Feeling compelled to return to the valley, Miller uncovers a chronicle of idealism, destruction and hope in its history of convicts, zealous missionaries, farmers and gold seekers who all took the land from the original inhabitants. But it’s not until she talks to the local Wiradjuri that she realises there’s another set of stories about her town, even about her own family. As one Wiradjuri elder remarks, ‘The whitefellas and blackfellas have two different stories about who’s related to who in this town’.

      Black and white politics, family mythologies and the power of place are interwoven as Miller tells a story that is both an individual search for connection and identity and a universal exploration of country and belonging.

      Long-listed for the Stella Prize and the Nita Kibble Prize, Short-listed for the WA Premier’s Prize for Non-Fiction, Winner of the NSW Premier’s Prize for History 2013. It has also been put on the syllabus for English for the VCE in Victoria.

      The Mind of a Thief  
      UQP May 2012

    Winner 2013 NSW Premier's Prize for History, VCE English syllabus listed.


        ‘Thoughtfully and perceptively relayed, this is a story all about identity, connection to place and how we gain a sense of self through stories of the generations.’ Courier-Mail

      ‘If this book does not resolve all the contradictions of its material that is a tribute to Miller's integrity. It is an appropriately complex and illuminating response to the Mabo judgment.’ Sydney Morning Herald

        ‘This exploration of identity and belonging is brilliantly crafted, brave and full of love.’ Hobart Mercury

      ‘A seamless narrative. [Miller’s] powers of observation give her stories a colourful cohesion. She has produced a remarkably fluid, virtuoso piece of writing.’
      Saturday Age

      Native title is a complex and vexing issue. This thoughtful, well-researched and beautifully written personal story helps us to understand why it is so important to indigenous people.
      Herald Sun ‘Great Read’.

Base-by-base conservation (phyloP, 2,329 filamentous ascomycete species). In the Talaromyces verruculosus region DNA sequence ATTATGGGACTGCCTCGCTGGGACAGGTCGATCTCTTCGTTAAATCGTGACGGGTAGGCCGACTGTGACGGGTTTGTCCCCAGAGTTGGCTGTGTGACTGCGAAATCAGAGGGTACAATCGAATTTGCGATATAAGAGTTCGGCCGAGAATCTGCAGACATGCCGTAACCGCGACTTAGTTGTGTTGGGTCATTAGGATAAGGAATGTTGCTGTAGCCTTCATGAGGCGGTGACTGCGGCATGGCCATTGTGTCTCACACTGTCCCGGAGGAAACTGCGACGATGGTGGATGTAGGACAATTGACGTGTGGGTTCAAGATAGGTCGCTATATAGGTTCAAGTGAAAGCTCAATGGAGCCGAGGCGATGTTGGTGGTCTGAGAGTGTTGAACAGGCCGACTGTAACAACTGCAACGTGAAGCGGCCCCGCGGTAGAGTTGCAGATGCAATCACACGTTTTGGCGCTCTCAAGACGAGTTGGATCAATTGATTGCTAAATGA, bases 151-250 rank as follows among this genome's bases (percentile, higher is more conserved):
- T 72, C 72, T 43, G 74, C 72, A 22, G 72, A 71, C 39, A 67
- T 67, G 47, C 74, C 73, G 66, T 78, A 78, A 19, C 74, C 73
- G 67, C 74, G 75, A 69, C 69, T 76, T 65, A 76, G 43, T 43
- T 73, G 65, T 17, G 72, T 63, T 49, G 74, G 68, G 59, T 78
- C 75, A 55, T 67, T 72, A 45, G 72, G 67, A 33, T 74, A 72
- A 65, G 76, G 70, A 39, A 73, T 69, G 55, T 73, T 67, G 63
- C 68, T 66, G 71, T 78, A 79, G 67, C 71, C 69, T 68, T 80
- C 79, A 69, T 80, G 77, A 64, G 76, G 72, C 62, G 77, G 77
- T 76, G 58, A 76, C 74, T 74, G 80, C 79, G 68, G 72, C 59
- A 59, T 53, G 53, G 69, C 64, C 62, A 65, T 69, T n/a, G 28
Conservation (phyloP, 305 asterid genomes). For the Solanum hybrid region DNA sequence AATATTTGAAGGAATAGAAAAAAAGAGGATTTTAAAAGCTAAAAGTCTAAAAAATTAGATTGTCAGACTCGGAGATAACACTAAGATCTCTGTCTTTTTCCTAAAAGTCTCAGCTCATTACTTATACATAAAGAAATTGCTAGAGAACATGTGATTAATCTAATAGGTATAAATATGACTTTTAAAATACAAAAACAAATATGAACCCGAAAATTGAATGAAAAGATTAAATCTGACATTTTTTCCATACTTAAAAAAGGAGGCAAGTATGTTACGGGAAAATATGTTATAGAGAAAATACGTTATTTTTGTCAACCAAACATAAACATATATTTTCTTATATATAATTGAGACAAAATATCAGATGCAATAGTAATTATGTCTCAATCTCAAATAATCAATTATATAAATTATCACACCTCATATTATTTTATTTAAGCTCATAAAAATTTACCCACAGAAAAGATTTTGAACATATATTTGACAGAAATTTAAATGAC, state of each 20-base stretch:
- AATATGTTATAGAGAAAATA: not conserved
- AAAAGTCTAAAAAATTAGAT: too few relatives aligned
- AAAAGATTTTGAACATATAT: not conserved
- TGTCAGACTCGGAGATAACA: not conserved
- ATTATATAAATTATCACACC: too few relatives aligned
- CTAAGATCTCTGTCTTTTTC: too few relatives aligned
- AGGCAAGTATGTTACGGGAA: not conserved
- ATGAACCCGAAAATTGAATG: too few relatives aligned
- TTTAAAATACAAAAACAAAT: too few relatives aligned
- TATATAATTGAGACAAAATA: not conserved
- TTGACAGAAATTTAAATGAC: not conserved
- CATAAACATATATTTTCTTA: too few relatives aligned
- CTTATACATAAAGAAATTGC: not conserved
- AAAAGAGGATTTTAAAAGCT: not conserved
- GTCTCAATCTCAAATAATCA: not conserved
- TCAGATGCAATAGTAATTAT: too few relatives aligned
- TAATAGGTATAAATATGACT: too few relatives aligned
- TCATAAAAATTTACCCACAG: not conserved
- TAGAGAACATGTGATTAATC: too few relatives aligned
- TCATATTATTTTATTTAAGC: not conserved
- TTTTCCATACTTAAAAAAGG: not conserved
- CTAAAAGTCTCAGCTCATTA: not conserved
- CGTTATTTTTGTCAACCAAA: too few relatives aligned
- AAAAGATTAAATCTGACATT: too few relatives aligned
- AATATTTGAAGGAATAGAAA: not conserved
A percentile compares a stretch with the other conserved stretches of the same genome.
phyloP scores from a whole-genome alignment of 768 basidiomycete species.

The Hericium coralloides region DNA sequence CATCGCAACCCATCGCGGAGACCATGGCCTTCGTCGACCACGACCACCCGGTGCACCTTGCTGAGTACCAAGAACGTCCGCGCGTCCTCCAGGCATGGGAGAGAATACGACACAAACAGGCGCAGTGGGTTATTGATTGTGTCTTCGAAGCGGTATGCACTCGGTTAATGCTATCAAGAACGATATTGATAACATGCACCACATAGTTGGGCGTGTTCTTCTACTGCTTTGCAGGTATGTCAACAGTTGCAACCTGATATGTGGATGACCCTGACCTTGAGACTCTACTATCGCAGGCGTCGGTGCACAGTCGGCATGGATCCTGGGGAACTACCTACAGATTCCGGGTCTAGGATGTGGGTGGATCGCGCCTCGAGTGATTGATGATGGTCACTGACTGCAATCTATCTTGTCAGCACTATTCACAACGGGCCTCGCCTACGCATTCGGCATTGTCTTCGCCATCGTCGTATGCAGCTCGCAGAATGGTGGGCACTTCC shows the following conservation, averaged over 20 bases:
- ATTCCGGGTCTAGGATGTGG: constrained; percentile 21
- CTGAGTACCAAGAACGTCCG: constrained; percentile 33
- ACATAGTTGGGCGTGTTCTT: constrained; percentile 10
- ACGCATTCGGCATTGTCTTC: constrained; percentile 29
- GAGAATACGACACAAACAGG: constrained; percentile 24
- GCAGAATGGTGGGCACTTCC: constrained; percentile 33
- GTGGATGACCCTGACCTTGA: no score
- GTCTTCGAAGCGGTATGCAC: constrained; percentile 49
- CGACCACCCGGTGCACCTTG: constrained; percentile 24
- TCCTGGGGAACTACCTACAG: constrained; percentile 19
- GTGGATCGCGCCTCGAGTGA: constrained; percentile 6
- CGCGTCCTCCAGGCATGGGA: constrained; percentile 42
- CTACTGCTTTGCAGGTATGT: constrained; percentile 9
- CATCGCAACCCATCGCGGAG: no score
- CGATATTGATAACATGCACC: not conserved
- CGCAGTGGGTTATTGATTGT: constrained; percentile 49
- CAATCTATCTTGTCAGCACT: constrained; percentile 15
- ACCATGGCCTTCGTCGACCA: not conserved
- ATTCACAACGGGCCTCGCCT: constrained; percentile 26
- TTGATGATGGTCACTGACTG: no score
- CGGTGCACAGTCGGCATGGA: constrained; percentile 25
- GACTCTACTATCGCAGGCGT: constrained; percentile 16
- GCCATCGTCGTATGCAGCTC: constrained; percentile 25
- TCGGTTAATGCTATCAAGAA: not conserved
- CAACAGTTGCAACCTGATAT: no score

‘The Mind of a Thief deals with the big issues… the book unfolds into one of the best descriptions I've seen of the native title mediation process. This is complex stuff but Miller sets it all out calmly and clearly, using the craft of storytelling.’
      Weekend Australian

      ‘Thoughtfully and perceptively relayed, this is a story all about identity, connection to place and how we gain a sense of self through stories of the generations.’



Writing True  Stories











Mind of a Thief cover

Listen to actress, Claudia Karvan reading from The Mind of a Thief, accompanied by artist, Gria Shead’s images, Graphic Festival, Opera House 2013.

      Writing Your Life
      Now superseded by Writing True Stories

      If you have dreamed by childhood creeks, played in a dusty schoolyard,watched the sun rise after a partner has died, or lived through any of life’s twists and turns, then you have a life story to write. Writing Your Life shows you how.

      This book is also about the psychological and spiritual journey of the writing of the self. The journey is one of discovery and this book is a map of the terrain. Writing Your Life gives you the skills you will need to undertake that journey. In writing your life you reveal and create its meaning.

      This best-selling edition of Writing Your Life provides techniques for getting started, finding your writing voice, accessing memory and discovering the structure of your story. It also explores the wider area of life writing: sojourn and travel writing, ‘recovery’ writing and memoir. It discusses issues such as selective memory, emotional pain and growth, objections from family members, how to communicate your philosophic and spiritual truths without cliche and the challenges of sorting through the raw material of your own life.